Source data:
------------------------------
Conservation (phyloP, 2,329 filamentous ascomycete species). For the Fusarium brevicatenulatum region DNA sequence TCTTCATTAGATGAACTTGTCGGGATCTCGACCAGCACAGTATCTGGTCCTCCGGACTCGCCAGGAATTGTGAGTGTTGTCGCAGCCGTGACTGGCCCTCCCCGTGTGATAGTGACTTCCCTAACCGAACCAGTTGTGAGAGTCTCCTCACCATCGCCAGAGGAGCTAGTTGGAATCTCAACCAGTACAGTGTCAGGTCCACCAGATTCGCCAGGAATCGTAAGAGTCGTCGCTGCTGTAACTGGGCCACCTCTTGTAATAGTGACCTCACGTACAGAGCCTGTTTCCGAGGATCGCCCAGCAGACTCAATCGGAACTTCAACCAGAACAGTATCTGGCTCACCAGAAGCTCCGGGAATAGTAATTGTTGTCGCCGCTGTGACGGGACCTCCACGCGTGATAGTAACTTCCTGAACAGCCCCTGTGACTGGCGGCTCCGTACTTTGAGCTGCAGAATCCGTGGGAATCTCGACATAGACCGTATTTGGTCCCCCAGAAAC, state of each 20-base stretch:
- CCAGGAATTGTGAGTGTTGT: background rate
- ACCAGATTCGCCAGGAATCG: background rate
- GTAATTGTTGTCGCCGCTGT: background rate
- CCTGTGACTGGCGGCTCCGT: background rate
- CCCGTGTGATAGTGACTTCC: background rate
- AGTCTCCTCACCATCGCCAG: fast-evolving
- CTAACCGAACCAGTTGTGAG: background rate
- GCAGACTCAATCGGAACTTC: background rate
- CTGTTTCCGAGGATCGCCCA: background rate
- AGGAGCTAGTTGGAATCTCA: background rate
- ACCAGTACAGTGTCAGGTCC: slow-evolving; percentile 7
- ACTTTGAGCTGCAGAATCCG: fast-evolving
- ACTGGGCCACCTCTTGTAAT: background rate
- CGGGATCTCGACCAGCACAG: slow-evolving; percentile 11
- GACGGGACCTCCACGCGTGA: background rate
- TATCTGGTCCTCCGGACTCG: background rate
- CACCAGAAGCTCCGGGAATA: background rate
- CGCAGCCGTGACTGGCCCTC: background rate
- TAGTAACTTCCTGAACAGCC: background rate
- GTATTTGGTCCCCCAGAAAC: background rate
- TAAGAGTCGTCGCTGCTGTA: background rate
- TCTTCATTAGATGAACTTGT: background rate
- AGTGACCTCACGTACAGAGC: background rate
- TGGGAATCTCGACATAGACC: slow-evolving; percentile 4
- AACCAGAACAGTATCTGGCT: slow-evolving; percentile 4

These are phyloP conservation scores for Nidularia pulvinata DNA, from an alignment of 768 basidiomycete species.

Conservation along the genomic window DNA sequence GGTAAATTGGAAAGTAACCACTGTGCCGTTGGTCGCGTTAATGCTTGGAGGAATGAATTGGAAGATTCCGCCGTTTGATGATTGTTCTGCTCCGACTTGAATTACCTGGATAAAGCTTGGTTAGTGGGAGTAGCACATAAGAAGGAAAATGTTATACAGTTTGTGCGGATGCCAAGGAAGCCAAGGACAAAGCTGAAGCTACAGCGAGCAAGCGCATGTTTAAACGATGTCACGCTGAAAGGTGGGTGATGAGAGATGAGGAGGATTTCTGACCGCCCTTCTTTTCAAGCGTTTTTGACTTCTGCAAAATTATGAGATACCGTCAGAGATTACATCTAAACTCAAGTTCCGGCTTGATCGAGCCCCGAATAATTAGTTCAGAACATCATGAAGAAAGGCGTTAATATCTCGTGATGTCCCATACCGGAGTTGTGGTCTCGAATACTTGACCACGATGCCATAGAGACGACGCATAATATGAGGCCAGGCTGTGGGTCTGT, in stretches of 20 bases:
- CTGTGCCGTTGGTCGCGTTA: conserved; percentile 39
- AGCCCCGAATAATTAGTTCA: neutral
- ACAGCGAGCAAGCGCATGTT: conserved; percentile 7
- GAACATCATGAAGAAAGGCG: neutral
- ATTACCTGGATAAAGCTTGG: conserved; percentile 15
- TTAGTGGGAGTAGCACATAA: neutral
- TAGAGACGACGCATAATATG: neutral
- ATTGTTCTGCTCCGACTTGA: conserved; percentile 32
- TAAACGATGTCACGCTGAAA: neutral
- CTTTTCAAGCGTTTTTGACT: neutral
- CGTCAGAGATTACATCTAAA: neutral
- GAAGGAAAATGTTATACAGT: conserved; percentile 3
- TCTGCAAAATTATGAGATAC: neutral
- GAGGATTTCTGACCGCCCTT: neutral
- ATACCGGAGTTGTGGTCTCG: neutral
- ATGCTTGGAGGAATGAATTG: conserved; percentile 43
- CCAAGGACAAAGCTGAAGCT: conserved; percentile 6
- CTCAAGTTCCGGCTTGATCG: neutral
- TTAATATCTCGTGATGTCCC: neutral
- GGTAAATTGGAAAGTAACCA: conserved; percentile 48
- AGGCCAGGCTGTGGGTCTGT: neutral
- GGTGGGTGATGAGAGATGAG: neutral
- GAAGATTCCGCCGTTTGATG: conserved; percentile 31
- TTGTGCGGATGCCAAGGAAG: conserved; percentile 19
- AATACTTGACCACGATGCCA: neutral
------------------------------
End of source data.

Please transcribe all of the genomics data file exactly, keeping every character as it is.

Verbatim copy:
Conservation (phyloP, 2,329 filamentous ascomycete species). For the Fusarium brevicatenulatum region DNA sequence TCTTCATTAGATGAACTTGTCGGGATCTCGACCAGCACAGTATCTGGTCCTCCGGACTCGCCAGGAATTGTGAGTGTTGTCGCAGCCGTGACTGGCCCTCCCCGTGTGATAGTGACTTCCCTAACCGAACCAGTTGTGAGAGTCTCCTCACCATCGCCAGAGGAGCTAGTTGGAATCTCAACCAGTACAGTGTCAGGTCCACCAGATTCGCCAGGAATCGTAAGAGTCGTCGCTGCTGTAACTGGGCCACCTCTTGTAATAGTGACCTCACGTACAGAGCCTGTTTCCGAGGATCGCCCAGCAGACTCAATCGGAACTTCAACCAGAACAGTATCTGGCTCACCAGAAGCTCCGGGAATAGTAATTGTTGTCGCCGCTGTGACGGGACCTCCACGCGTGATAGTAACTTCCTGAACAGCCCCTGTGACTGGCGGCTCCGTACTTTGAGCTGCAGAATCCGTGGGAATCTCGACATAGACCGTATTTGGTCCCCCAGAAAC, state of each 20-base stretch:
- CCAGGAATTGTGAGTGTTGT: background rate
- ACCAGATTCGCCAGGAATCG: background rate
- GTAATTGTTGTCGCCGCTGT: background rate
- CCTGTGACTGGCGGCTCCGT: background rate
- CCCGTGTGATAGTGACTTCC: background rate
- AGTCTCCTCACCATCGCCAG: fast-evolving
- CTAACCGAACCAGTTGTGAG: background rate
- GCAGACTCAATCGGAACTTC: background rate
- CTGTTTCCGAGGATCGCCCA: background rate
- AGGAGCTAGTTGGAATCTCA: background rate
- ACCAGTACAGTGTCAGGTCC: slow-evolving; percentile 7
- ACTTTGAGCTGCAGAATCCG: fast-evolving
- ACTGGGCCACCTCTTGTAAT: background rate
- CGGGATCTCGACCAGCACAG: slow-evolving; percentile 11
- GACGGGACCTCCACGCGTGA: background rate
- TATCTGGTCCTCCGGACTCG: background rate
- CACCAGAAGCTCCGGGAATA: background rate
- CGCAGCCGTGACTGGCCCTC: background rate
- TAGTAACTTCCTGAACAGCC: background rate
- GTATTTGGTCCCCCAGAAAC: background rate
- TAAGAGTCGTCGCTGCTGTA: background rate
- TCTTCATTAGATGAACTTGT: background rate
- AGTGACCTCACGTACAGAGC: background rate
- TGGGAATCTCGACATAGACC: slow-evolving; percentile 4
- AACCAGAACAGTATCTGGCT: slow-evolving; percentile 4

These are phyloP conservation scores for Nidularia pulvinata DNA, from an alignment of 768 basidiomycete species.

Conservation along the genomic window DNA sequence GGTAAATTGGAAAGTAACCACTGTGCCGTTGGTCGCGTTAATGCTTGGAGGAATGAATTGGAAGATTCCGCCGTTTGATGATTGTTCTGCTCCGACTTGAATTACCTGGATAAAGCTTGGTTAGTGGGAGTAGCACATAAGAAGGAAAATGTTATACAGTTTGTGCGGATGCCAAGGAAGCCAAGGACAAAGCTGAAGCTACAGCGAGCAAGCGCATGTTTAAACGATGTCACGCTGAAAGGTGGGTGATGAGAGATGAGGAGGATTTCTGACCGCCCTTCTTTTCAAGCGTTTTTGACTTCTGCAAAATTATGAGATACCGTCAGAGATTACATCTAAACTCAAGTTCCGGCTTGATCGAGCCCCGAATAATTAGTTCAGAACATCATGAAGAAAGGCGTTAATATCTCGTGATGTCCCATACCGGAGTTGTGGTCTCGAATACTTGACCACGATGCCATAGAGACGACGCATAATATGAGGCCAGGCTGTGGGTCTGT, in stretches of 20 bases:
- CTGTGCCGTTGGTCGCGTTA: conserved; percentile 39
- AGCCCCGAATAATTAGTTCA: neutral
- ACAGCGAGCAAGCGCATGTT: conserved; percentile 7
- GAACATCATGAAGAAAGGCG: neutral
- ATTACCTGGATAAAGCTTGG: conserved; percentile 15
- TTAGTGGGAGTAGCACATAA: neutral
- TAGAGACGACGCATAATATG: neutral
- ATTGTTCTGCTCCGACTTGA: conserved; percentile 32
- TAAACGATGTCACGCTGAAA: neutral
- CTTTTCAAGCGTTTTTGACT: neutral
- CGTCAGAGATTACATCTAAA: neutral
- GAAGGAAAATGTTATACAGT: conserved; percentile 3
- TCTGCAAAATTATGAGATAC: neutral
- GAGGATTTCTGACCGCCCTT: neutral
- ATACCGGAGTTGTGGTCTCG: neutral
- ATGCTTGGAGGAATGAATTG: conserved; percentile 43
- CCAAGGACAAAGCTGAAGCT: conserved; percentile 6
- CTCAAGTTCCGGCTTGATCG: neutral
- TTAATATCTCGTGATGTCCC: neutral
- GGTAAATTGGAAAGTAACCA: conserved; percentile 48
- AGGCCAGGCTGTGGGTCTGT: neutral
- GGTGGGTGATGAGAGATGAG: neutral
- GAAGATTCCGCCGTTTGATG: conserved; percentile 31
- TTGTGCGGATGCCAAGGAAG: conserved; percentile 19
- AATACTTGACCACGATGCCA: neutral